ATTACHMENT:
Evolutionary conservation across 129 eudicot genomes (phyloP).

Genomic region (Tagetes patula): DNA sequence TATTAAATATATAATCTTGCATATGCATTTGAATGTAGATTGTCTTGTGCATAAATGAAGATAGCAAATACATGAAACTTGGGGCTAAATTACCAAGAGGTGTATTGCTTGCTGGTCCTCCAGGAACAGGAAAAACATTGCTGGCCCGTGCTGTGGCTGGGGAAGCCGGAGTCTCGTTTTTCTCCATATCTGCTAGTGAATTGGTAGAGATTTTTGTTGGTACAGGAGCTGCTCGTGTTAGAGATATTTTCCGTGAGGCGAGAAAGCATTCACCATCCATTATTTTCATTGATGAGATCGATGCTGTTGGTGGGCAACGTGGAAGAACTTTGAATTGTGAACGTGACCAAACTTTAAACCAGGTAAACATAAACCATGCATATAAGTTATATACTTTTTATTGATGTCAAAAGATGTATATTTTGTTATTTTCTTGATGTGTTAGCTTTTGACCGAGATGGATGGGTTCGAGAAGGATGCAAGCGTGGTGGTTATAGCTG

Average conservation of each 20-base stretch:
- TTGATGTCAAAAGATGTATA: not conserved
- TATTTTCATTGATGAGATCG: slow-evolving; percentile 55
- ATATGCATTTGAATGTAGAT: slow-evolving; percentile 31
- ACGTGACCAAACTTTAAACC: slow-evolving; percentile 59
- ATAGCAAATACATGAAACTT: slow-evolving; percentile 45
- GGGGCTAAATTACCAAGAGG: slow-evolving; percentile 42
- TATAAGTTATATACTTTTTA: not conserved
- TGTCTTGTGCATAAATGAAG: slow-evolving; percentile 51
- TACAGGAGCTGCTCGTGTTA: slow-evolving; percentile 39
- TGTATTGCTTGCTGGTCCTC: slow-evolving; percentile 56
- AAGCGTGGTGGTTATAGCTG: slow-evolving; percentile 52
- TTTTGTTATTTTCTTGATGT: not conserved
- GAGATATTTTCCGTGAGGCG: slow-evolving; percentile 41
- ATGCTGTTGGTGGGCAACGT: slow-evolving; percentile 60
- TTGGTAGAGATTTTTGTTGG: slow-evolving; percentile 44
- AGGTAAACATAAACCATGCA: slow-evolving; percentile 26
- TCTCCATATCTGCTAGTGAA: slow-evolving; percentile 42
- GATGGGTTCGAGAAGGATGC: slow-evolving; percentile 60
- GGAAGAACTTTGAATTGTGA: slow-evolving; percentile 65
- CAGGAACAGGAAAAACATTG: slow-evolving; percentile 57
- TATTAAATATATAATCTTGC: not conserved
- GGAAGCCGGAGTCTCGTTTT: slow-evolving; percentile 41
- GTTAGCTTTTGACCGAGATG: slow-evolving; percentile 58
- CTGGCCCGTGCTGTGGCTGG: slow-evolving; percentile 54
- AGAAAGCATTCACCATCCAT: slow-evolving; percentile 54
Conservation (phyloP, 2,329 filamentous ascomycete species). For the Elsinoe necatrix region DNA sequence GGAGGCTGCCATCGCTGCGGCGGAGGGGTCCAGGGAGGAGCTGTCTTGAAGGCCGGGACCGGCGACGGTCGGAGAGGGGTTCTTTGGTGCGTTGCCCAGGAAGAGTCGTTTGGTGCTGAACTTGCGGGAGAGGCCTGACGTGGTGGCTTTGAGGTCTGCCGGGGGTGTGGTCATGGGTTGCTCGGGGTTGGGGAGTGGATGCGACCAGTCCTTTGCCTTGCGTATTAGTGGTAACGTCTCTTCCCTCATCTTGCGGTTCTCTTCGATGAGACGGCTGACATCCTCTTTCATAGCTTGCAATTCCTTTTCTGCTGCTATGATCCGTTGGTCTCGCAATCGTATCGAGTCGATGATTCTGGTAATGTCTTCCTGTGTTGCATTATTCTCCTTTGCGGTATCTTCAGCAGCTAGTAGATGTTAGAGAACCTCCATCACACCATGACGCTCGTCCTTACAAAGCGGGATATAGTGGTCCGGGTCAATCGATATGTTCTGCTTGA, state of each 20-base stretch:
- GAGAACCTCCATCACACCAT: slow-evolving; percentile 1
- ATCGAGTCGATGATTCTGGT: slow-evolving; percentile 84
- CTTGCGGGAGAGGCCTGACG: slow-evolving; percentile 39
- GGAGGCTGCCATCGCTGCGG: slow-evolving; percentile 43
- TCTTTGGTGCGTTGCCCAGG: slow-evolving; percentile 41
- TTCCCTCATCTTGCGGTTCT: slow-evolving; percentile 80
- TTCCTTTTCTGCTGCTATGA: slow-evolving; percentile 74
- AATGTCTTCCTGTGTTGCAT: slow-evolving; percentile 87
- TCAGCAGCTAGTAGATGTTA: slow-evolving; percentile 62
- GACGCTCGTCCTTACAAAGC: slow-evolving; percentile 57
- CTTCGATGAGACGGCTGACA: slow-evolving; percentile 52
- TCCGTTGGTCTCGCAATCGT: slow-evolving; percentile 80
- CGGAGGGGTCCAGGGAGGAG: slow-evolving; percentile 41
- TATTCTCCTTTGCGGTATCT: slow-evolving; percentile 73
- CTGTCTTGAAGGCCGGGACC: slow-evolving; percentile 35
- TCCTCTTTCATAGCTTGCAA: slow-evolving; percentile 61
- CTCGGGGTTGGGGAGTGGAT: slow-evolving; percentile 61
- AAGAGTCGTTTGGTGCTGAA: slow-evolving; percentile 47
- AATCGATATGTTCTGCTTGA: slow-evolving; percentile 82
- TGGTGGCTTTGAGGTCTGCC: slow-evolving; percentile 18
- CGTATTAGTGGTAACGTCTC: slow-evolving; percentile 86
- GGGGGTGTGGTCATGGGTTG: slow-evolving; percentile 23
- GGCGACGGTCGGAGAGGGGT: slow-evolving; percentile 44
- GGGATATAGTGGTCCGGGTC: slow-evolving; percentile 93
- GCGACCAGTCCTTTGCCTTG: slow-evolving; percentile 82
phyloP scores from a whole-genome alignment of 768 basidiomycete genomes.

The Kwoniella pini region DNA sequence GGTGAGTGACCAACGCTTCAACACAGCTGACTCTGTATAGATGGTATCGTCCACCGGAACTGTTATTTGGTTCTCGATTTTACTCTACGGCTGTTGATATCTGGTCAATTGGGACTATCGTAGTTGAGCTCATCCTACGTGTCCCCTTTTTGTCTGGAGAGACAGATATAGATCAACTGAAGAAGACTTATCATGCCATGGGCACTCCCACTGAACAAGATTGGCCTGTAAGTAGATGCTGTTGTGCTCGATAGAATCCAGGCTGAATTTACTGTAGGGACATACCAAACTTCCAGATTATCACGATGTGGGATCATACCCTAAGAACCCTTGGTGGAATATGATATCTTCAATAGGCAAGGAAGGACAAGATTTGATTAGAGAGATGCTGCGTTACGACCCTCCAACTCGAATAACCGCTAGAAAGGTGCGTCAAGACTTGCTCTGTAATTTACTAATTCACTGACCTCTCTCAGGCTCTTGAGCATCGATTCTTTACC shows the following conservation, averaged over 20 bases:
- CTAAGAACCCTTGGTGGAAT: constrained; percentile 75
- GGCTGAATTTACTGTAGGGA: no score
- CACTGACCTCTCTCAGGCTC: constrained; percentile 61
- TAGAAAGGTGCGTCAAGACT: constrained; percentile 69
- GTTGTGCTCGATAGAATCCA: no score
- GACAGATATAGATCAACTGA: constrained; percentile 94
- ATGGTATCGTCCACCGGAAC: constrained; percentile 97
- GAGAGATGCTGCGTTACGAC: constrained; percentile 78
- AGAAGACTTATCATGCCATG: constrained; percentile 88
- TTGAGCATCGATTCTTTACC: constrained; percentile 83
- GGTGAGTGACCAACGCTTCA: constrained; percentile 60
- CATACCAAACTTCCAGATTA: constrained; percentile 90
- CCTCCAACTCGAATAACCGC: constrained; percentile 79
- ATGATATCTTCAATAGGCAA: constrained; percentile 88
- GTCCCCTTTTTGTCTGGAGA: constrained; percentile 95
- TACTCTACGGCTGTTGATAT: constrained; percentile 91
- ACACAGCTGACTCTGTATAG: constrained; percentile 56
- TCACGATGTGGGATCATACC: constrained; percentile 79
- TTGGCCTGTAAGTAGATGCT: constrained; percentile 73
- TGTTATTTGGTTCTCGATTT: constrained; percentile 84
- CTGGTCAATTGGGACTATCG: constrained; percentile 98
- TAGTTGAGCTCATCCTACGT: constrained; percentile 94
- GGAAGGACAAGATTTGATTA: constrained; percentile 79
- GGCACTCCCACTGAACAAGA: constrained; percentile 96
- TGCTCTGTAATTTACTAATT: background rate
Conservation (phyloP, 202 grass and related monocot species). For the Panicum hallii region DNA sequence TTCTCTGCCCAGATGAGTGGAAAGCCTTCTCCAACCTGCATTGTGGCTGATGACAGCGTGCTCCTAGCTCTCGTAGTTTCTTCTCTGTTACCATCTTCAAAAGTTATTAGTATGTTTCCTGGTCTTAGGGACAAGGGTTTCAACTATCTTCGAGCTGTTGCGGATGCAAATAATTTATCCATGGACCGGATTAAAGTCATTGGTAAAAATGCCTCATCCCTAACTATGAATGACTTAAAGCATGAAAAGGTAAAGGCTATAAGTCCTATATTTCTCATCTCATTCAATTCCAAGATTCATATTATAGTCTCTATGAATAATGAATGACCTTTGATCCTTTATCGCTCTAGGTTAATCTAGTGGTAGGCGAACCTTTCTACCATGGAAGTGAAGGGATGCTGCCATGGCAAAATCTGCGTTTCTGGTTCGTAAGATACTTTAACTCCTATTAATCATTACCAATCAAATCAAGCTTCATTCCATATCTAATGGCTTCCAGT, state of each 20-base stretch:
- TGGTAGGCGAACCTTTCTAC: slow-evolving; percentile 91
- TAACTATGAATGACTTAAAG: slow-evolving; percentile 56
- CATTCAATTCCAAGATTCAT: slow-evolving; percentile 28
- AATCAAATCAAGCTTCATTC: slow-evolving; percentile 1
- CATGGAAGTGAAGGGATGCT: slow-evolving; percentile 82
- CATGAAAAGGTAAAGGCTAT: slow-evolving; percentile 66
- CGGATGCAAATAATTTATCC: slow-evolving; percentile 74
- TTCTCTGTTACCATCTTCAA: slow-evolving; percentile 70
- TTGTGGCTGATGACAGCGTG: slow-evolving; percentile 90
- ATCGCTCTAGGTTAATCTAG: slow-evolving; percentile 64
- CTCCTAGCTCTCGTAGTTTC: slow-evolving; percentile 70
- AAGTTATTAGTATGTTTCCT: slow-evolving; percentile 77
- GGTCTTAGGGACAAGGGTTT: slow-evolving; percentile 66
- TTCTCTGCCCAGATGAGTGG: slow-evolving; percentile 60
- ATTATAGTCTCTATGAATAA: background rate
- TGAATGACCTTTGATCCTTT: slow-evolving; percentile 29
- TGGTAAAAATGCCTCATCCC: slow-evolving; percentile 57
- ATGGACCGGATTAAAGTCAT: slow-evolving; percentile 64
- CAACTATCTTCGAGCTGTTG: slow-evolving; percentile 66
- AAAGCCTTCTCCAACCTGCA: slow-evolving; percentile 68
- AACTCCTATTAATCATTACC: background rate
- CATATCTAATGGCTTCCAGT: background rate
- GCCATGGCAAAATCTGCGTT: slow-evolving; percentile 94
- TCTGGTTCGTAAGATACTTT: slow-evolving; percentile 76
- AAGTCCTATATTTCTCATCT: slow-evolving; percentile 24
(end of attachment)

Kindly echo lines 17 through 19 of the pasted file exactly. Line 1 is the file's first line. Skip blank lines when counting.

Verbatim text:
- ATGCTGTTGGTGGGCAACGT: slow-evolving; percentile 60
- TTGGTAGAGATTTTTGTTGG: slow-evolving; percentile 44
- AGGTAAACATAAACCATGCA: slow-evolving; percentile 26